filterEnabledTrue if the internal Muse filters are used, false otherwise. Muse can filter EMI radiation at 50hz or 60hz.
0 - False
1 - True
Boolean
notchSelected notch filter centre frequency. Only valid if "filterEnabled" is true.

"407C" for 60Hz filter
"408C" for 50Hz filter
Integer (hex)
accelModeTrue if accelerometer enabled.
0 - disabled
1 - enabled
Boolean
accelRateLimitDownsampling of the accelerometer to limit the output rate. Currently unused.Integer (decimal)
errorFlagsInternal field with information about error modes.
Integer (hex)
sendErrorFlagsTrue if error flag packets will be sent in the data stream.
0 - False
1 - True
Boolean
sendBatteryDataTrue if battery packets will be sent in the data stream.
0 - False
1 - True
Boolean
sendDrlRefTrue if DRL/REF flag packets will be sent in the data stream.
0 - False
1 - True
Boolean
freqDrlRefFrequency of the DRL/REF packets.
Integer (decimal)
socState of charge of the battery in (percent * 100). This can be used to initialize the starting value of the battery readout prior to receiving updates in the data streaming. Integer (decimal)
voltageVoltage of the battery in millivolts(mV).
Integer (decimal)

‘-‘ = Clear Error Flags

Clears the error flags register.

Argument: NULL
Returns: NULL

‘g’ = Choose Notch Frequency

If the filters are enabled this selects the which power line frequency to filter out, it’s either 60Hz or 50Hz.

ATTENTION: Filters need to be enabled before selecting a notch filter.Argument:
    0x407C for 60Hz filter
    0x408C for 50Hz filter
Returns: NULL

Example:

> g 408C

r’ = SetHostPlatform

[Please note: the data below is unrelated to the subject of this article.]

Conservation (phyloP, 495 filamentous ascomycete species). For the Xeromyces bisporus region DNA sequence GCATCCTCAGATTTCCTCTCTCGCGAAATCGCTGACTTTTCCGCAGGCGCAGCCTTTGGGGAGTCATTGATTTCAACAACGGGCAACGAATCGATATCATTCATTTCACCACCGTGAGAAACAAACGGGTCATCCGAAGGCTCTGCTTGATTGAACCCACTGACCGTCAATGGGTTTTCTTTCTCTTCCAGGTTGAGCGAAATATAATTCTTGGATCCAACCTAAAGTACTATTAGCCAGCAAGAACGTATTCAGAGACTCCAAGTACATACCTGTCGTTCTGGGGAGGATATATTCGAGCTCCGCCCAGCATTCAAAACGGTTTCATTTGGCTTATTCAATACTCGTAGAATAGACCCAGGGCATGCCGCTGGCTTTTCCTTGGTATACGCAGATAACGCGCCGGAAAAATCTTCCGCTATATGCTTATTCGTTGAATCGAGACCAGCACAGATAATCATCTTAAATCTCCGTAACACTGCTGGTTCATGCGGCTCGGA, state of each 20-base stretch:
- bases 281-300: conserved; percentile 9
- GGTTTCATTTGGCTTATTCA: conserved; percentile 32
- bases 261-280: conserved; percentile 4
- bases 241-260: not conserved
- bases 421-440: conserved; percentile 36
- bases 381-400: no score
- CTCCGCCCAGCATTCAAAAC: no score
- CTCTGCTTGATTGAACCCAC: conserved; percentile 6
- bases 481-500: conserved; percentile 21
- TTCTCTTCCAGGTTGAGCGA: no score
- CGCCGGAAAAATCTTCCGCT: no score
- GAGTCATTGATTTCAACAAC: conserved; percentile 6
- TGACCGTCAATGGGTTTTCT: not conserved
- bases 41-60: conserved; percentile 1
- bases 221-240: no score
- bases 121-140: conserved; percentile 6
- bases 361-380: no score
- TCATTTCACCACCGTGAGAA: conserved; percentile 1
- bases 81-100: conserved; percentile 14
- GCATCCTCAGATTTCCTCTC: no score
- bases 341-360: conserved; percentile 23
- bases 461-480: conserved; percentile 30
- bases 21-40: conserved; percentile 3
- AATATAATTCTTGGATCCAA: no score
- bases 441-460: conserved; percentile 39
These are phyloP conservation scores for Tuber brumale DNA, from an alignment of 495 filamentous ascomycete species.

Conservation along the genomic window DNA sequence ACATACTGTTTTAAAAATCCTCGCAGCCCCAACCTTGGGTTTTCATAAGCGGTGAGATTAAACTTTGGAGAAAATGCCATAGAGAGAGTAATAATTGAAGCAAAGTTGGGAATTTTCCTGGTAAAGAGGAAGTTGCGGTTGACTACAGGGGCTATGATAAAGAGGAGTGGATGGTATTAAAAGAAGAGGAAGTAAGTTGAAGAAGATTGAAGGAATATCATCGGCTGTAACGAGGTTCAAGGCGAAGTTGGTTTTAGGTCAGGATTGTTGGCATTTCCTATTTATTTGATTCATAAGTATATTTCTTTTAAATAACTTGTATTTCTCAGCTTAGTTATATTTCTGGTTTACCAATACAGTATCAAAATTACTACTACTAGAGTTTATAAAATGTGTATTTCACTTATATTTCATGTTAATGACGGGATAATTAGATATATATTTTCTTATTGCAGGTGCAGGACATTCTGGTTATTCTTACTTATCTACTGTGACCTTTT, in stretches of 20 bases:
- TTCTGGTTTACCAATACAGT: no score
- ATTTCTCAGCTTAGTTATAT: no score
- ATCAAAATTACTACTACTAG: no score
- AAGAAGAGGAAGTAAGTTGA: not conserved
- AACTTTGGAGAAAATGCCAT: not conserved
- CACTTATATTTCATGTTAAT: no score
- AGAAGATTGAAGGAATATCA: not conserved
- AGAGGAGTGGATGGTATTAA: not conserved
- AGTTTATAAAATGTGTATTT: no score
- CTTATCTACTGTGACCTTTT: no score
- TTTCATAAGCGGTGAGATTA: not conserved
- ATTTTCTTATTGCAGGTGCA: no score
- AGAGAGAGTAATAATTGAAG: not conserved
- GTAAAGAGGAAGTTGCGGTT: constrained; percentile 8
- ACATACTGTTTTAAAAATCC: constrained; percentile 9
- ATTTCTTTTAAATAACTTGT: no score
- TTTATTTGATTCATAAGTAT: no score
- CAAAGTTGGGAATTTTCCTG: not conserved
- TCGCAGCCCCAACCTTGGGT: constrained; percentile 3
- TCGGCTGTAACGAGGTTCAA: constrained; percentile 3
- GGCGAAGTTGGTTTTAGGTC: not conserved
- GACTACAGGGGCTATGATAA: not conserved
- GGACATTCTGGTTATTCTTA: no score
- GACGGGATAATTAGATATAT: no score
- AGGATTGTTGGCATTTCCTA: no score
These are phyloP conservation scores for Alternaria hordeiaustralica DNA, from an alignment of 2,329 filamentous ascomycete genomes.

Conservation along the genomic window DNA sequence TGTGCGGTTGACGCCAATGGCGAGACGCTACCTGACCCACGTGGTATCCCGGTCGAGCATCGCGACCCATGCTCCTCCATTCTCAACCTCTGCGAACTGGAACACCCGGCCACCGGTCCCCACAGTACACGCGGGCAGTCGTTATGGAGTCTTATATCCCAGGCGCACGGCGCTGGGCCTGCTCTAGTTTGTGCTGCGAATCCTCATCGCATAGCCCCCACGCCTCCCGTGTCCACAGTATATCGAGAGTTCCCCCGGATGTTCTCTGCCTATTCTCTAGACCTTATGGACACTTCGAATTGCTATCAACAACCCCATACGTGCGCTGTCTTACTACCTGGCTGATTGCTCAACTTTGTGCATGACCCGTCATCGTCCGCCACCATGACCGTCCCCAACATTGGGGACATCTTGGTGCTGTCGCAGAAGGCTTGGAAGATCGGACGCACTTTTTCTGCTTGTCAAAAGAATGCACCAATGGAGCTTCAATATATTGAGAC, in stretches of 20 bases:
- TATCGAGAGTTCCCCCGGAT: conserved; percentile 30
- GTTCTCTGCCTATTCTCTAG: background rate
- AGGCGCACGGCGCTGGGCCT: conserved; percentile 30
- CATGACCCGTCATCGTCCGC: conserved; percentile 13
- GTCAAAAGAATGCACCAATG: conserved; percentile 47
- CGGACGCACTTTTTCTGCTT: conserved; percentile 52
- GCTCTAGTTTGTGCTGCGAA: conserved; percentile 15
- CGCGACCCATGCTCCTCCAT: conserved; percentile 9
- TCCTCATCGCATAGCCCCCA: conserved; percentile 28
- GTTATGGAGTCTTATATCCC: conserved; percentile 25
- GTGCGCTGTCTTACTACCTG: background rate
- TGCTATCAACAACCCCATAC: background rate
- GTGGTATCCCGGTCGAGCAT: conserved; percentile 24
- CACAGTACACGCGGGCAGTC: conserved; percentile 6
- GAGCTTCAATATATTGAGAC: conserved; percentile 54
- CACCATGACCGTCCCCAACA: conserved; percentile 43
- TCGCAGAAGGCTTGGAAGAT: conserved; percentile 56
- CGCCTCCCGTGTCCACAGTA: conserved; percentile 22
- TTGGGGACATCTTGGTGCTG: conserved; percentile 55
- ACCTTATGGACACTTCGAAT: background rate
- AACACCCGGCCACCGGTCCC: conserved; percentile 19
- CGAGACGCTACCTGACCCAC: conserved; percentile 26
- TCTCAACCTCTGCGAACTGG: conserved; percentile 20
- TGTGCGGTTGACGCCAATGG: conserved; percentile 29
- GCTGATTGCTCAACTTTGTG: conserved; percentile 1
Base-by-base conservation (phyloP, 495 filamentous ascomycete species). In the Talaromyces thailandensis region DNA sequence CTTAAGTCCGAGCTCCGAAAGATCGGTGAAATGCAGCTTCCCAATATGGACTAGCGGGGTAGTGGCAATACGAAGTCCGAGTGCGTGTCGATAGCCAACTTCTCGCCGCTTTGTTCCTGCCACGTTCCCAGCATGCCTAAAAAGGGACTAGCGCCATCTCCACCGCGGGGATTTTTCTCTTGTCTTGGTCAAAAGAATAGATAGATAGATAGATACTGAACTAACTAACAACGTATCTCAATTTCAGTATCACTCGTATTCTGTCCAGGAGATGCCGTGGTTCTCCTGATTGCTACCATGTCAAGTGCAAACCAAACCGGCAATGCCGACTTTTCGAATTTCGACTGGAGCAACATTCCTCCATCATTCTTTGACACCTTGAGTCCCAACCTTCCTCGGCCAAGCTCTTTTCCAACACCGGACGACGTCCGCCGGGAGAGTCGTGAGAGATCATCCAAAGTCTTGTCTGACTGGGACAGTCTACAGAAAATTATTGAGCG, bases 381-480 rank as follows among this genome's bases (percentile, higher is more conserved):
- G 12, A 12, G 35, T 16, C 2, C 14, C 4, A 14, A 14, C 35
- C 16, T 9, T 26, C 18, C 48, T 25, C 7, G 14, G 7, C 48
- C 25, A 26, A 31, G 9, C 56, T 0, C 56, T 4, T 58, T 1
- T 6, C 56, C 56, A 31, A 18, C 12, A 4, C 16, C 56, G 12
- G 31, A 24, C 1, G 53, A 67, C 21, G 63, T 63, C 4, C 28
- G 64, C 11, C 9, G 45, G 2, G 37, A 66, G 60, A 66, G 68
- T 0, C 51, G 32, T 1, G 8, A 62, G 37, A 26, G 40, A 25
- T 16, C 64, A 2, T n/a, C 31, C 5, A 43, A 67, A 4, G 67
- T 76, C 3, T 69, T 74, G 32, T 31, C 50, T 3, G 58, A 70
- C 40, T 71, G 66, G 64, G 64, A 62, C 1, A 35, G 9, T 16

Some platforms need specific bluetooth handling, so the application needs to set the platform it is running on.
Argument:

    PLATFORM_IOS        = 1
    PLATFORM_ANDROID    = 2
    PLATFORM_WINDOWS    = 3
    PLATFORM_MAC        = 4
    PLATFORM_LINUX      = 5

Returns: NULL

Example:

> r 5

‘k’ = Keep-Alive

This is a keep-alive command for the data streaming. If there has been no keep-alive received by Muse inside of a 10s timeframe it will cease streaming data, assuming there is no recipient.
Argument: NULL
Returns: NULL

Example:

> k

‘%’ = Load Preset

Loads a predefined configuration. See https://sites.google.com/a/interaxon.ca/muse-developer-site/museio/presets for further details.

Argument: The preset ID
Returns: NULL

Example:

> % 13

‘s’ = Start Data Transmission

Starts streaming data according to the current configuration. Muse now switches into a binary transport mode.

Argument: NULL
Returns: NULL

Example:

> s

‘h’ = Stop Data Transmission

Cease streaming data. To use most of the serial commands, especially for the ones that modify the configuration or return a result the data streaming needs to be stopped.

Argument: NULL
Returns: NULL

Example:

> h